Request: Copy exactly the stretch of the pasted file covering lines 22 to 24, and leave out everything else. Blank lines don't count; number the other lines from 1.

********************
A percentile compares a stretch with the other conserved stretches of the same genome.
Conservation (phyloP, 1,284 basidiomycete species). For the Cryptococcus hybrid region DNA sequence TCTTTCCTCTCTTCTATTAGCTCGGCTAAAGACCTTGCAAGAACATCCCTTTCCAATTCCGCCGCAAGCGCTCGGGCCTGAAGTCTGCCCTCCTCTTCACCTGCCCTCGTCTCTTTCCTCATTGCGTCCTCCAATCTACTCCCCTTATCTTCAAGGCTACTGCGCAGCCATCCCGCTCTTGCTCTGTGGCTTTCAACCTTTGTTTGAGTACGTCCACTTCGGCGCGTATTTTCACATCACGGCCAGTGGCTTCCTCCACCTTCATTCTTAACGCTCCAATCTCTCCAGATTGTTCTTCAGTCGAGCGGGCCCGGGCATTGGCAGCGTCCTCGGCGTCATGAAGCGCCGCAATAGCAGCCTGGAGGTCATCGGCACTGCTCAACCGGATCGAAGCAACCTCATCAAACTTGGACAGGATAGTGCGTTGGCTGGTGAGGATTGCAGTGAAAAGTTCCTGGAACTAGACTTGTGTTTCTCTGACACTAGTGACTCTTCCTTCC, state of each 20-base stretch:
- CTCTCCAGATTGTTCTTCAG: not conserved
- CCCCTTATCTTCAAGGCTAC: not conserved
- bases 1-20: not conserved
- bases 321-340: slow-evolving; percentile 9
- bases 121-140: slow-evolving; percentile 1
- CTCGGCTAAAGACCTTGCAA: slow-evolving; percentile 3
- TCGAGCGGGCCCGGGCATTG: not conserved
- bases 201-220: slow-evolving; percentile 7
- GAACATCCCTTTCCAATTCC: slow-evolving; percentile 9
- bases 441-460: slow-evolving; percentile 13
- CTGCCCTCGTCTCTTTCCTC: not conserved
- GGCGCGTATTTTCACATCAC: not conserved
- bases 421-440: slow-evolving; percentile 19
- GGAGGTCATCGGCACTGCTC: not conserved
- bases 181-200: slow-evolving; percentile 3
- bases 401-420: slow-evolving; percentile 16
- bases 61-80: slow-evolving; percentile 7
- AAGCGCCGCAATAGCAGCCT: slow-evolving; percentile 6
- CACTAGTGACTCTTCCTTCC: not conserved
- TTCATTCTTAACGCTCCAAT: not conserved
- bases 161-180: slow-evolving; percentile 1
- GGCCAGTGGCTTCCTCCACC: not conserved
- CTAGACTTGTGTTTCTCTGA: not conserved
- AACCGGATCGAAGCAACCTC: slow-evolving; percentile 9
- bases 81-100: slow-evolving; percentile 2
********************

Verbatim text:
- TTCATTCTTAACGCTCCAAT: not conserved
- bases 161-180: slow-evolving; percentile 1
- GGCCAGTGGCTTCCTCCACC: not conserved